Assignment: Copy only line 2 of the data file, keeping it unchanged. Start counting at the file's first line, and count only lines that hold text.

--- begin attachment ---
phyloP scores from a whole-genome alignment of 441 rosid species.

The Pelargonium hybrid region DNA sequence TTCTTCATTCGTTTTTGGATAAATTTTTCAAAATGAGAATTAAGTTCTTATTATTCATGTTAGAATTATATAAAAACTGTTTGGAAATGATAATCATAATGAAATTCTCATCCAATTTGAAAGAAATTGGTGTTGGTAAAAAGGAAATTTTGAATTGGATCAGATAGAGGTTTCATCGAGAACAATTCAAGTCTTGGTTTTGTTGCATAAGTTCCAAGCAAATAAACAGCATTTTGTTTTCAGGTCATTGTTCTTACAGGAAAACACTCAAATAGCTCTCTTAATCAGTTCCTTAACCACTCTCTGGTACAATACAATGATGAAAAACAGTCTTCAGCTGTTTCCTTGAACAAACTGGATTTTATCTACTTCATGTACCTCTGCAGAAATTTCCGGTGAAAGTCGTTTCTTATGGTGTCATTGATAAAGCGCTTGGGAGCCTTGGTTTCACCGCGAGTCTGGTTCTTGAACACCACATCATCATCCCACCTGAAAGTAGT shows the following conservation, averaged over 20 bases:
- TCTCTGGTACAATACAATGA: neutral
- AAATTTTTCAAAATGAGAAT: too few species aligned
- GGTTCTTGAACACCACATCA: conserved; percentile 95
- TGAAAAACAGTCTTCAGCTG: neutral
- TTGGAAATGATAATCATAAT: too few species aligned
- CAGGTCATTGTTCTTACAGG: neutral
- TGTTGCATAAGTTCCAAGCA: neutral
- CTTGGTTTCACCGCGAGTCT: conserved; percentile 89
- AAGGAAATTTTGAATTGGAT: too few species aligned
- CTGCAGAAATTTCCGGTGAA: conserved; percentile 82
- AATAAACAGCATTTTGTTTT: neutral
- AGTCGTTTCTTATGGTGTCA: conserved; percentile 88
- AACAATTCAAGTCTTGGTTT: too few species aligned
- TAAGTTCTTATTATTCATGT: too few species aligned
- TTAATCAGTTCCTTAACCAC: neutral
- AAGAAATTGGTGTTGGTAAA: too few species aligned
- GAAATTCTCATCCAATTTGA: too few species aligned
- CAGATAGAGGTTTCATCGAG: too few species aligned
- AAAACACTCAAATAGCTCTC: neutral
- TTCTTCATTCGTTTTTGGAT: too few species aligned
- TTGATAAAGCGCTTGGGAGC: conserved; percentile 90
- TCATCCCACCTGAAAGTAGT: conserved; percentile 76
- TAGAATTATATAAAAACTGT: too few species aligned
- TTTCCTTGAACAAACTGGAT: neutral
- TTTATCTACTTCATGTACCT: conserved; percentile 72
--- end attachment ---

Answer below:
The Pelargonium hybrid region DNA sequence TTCTTCATTCGTTTTTGGATAAATTTTTCAAAATGAGAATTAAGTTCTTATTATTCATGTTAGAATTATATAAAAACTGTTTGGAAATGATAATCATAATGAAATTCTCATCCAATTTGAAAGAAATTGGTGTTGGTAAAAAGGAAATTTTGAATTGGATCAGATAGAGGTTTCATCGAGAACAATTCAAGTCTTGGTTTTGTTGCATAAGTTCCAAGCAAATAAACAGCATTTTGTTTTCAGGTCATTGTTCTTACAGGAAAACACTCAAATAGCTCTCTTAATCAGTTCCTTAACCACTCTCTGGTACAATACAATGATGAAAAACAGTCTTCAGCTGTTTCCTTGAACAAACTGGATTTTATCTACTTCATGTACCTCTGCAGAAATTTCCGGTGAAAGTCGTTTCTTATGGTGTCATTGATAAAGCGCTTGGGAGCCTTGGTTTCACCGCGAGTCTGGTTCTTGAACACCACATCATCATCCCACCTGAAAGTAGT shows the following conservation, averaged over 20 bases: